The Quiet in Me by Patrick Lane
(Madeira Park, BC: Harbour Publishing, 2022, 64 pages)
Review by Patrick Connors
When I heard Harbour Publishing were releasing a posthumous book by Patrick Lane, I knew it would be a must-read collection. Lane became one of the finest writers of his generation or any other by writing poetry at once easily accessible and breathtakingly lyrical.
“Cobalt Blue” begins with, “The elephant seals in the Bay of Otters.” This immediately situates the reader, even if they have never been there, in a manner simple and engaging. From there, Lane wrote about gulls and geese and beetles with appreciation and reverence.
The narrator shares observations such as, “Two eagles in their mating swung the sky together, talons locked in their gyre.” The majesty of this moment leads to a reverie of the stained-glass windows in the cathedral in Chartres, France. He ends with the poignant and unforgettable line, “No one has been able to make that colour again.”
Lane was a great champion for animal rights and the environment. While “Cobalt Blue” certainly depicts his admiration for wildlife, it doesn’t proselytize. It merely tells a story of a typical day on the waterline featuring its inhabitants. If this doesn’t make you appreciate nature, and long for something more lasting than concrete and steel, then nothing will. You always win more converts by telling someone what you believe in than by saying what you think is wrong with them.
Lorna Crozier, Lane’s partner of over 40 years, compiled and edited The Quiet in Me. This would seem to be the almost quintessential labour of love, sharing his last words meant for the world to read. And who better for this task than Crozier, who is also a very fine poet.
“Morning” is dedicated to Crozier. It is a work designed to be savoured as slowly as a weekend morning: “Earth is awakening, stem and root… / …breast and belly, the unfolding that is a woman, / the scent of her rising, her yes to morning…” This is an intimate portrayal of a woman, but also of the beauty of a love which is made new every day.
When I first encountered the poem titled, “Without Art and Waiting,” I was sure the last word of the title read, ‘Writing’, probably because of the tears in my eyes. However, when I realized the last word was ‘Waiting,’ I was drawn in even more. A lost man takes a walking route along the shore of a creek, thinking it would lead him to somewhere familiar. However, he ends up at the entrance to a land-locked lake, which is populated by birds in a period of migration. “How many years will it take to forget, the disasters, the droughts, / the floods that took them out to sea singing songs to confuse sailors.” It becomes apparent the lost man ends his adventure poorly, but there is a sense of uncertainty which makes this poem captivating: “This much is known, words recited in the dark, innumerable birds, / mice scurrying in their tunnels of woven grass, little bronze bells.”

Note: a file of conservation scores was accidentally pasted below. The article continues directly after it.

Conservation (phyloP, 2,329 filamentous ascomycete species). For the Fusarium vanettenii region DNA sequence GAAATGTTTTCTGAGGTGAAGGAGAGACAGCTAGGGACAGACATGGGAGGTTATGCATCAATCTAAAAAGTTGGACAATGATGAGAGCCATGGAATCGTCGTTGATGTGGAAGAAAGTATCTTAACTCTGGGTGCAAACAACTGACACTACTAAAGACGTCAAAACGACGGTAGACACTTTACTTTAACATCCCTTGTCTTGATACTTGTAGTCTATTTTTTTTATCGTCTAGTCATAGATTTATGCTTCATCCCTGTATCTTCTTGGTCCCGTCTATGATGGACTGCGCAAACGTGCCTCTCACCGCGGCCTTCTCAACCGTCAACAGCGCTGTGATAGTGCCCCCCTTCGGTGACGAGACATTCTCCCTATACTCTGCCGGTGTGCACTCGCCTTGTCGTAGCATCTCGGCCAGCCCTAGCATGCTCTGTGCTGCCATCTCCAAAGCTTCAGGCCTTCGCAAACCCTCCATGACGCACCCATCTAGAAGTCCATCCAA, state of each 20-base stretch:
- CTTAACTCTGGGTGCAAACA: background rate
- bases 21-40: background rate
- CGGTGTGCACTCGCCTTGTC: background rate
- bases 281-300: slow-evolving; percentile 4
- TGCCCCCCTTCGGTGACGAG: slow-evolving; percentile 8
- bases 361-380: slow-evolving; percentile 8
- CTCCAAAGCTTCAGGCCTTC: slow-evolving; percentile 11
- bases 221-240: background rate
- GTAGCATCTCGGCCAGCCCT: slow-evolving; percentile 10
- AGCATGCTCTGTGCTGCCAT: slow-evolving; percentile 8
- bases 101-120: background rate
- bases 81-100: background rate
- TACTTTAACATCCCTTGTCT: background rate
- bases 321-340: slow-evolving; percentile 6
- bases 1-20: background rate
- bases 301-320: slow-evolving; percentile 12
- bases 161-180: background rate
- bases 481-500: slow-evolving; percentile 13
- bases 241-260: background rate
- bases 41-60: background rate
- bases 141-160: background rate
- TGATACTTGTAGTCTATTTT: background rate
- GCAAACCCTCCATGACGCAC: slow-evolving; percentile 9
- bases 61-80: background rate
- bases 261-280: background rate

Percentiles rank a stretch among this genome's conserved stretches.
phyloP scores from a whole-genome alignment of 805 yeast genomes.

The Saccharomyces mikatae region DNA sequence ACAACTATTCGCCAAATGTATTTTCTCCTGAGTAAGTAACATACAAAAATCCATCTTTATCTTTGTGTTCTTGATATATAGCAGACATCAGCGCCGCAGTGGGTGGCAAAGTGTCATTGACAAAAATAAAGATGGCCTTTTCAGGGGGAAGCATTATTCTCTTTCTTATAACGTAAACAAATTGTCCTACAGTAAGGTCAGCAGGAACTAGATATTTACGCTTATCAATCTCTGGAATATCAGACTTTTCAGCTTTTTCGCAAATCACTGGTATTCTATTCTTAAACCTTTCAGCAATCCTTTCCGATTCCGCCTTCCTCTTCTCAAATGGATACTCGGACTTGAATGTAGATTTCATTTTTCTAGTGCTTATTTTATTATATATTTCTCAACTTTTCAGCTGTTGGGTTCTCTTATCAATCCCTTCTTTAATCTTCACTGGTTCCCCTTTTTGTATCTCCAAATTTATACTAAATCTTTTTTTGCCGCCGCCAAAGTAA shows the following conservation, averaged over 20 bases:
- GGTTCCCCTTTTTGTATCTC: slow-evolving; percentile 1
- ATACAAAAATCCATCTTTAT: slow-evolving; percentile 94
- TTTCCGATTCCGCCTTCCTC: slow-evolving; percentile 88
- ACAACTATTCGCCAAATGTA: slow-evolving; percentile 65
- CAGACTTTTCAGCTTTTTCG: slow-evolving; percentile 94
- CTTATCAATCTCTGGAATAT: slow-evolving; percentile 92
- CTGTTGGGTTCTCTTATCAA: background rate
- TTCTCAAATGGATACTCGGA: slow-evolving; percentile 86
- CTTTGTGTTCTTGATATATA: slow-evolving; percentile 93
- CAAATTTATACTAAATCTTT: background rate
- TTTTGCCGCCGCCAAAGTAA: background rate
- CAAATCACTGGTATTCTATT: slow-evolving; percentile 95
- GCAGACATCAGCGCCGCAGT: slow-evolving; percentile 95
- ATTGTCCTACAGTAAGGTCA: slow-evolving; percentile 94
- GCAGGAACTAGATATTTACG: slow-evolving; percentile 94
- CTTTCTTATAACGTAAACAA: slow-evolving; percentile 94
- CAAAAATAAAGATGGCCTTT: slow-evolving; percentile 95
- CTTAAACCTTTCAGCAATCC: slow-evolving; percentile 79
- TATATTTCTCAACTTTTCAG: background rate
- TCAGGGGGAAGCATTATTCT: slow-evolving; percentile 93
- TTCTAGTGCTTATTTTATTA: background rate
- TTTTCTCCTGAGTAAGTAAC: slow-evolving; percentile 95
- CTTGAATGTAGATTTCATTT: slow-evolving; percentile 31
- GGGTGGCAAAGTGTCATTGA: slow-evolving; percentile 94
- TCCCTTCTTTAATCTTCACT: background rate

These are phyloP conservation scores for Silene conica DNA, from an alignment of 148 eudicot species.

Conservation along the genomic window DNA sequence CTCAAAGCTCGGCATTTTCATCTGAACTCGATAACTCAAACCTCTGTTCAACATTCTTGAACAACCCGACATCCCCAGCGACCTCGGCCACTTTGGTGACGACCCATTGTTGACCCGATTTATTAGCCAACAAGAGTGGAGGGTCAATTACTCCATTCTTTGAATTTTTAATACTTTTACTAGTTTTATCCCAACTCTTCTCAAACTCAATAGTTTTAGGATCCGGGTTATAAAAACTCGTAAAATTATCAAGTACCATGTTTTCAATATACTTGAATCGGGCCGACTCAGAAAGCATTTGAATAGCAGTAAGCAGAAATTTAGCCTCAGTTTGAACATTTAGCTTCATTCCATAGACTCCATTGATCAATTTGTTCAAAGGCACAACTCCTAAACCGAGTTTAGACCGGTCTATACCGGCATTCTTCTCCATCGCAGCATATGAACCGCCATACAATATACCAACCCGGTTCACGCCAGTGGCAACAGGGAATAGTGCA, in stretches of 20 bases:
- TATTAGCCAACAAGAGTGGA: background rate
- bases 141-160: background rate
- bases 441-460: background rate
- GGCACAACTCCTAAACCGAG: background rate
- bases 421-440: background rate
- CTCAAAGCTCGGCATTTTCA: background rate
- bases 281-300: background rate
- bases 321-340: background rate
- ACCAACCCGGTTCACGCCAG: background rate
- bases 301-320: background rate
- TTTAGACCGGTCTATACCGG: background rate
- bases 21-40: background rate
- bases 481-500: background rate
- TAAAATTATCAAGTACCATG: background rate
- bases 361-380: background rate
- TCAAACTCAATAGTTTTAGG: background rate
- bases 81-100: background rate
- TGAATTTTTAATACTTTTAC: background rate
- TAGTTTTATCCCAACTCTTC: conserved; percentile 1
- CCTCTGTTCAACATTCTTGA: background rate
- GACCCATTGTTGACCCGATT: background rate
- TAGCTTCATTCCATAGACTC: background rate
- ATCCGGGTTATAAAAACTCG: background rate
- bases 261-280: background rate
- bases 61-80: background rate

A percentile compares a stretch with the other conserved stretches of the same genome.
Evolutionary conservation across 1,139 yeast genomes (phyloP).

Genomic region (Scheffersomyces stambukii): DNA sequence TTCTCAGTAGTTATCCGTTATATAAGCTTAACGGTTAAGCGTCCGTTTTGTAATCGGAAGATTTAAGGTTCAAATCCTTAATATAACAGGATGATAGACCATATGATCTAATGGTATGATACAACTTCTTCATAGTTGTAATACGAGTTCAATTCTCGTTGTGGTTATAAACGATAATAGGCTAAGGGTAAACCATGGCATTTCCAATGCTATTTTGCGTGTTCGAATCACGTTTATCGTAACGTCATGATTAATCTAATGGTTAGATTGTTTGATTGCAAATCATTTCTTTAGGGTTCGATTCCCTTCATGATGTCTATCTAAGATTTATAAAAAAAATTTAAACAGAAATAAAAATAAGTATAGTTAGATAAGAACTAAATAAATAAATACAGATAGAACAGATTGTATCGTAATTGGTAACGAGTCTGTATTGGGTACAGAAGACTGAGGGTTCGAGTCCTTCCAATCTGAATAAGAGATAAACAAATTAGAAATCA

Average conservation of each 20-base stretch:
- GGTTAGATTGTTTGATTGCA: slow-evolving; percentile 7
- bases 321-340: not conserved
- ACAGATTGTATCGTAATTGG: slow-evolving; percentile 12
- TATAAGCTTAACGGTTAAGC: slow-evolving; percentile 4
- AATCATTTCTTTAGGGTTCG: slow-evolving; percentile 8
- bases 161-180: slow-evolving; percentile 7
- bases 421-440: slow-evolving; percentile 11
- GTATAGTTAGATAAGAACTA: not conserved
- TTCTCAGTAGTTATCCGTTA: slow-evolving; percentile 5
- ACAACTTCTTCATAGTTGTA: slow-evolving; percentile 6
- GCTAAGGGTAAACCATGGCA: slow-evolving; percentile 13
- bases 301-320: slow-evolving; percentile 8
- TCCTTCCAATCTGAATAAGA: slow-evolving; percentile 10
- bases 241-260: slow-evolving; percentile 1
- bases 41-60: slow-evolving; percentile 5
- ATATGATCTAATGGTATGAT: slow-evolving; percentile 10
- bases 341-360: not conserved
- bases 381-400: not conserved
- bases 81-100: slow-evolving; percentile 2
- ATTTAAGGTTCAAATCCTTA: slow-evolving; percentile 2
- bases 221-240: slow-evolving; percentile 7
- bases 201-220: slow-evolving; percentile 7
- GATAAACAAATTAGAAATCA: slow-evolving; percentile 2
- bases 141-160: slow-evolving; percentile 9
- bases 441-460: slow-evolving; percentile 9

If there is a lesson in here, and I’m not sure Lane intended such, it is that life is uncertain, and that we are all migratory beings sojourning for a time before we head somewhere else.
“Fragments” is the closing piece in the book. This is only appropriate, since life is made up not only of the bits and pieces we perceive through our senses, but also how we perceive them, and the result of later reflection. Once again, the narrator brings us to a place where the earth in all its beauty and tragedy lives as it always has. A very long and compelling sentence takes us through what is left of trees fallen by the work of an arborist, and a bird unfortunately caught up in these remains. And then, our protagonist shares the words he would tell a certain young boy:
That seventy-three years will come to add to his seven,
and in the waste and trash of hours there will be
every tangled dream and desolation, all human wants
and wishes, blood and bone, small deaths and large
each birth, each son, a daughter, wives, and women,
every bleak defeat and loss, the resurrection, visions,
and more, and less, and a man who wishing, wishes
well this child who holds in his hands an open flame.
Only a master could get away with having the words wishing and wishes on the same line, much less consecutively. Let alone to bequeath these words seemingly to his young self with such honesty, entirely lacking in false sentiment. People far more connected than me in the world of letters should entreat the powers-that-be to nominate Patrick Lane for a Nobel Prize. In the meantime, The Quiet in Me is Lane’s last great contribution to Canadian letters, and a gift which will endure.
Patrick Connors first chapbook, Scarborough Songs, was released by Lyricalmyrical Press in 2013, and charted on the Toronto Poetry Map. Past publication credits include: The Toronto Quarterly 4; Spadina Literary Review; Tamaracks; and Tending the Fire, released in spring 2020 by the League of Canadian Poets. His first full collection, The Other Life, was launched by Mosaic Press in 2021.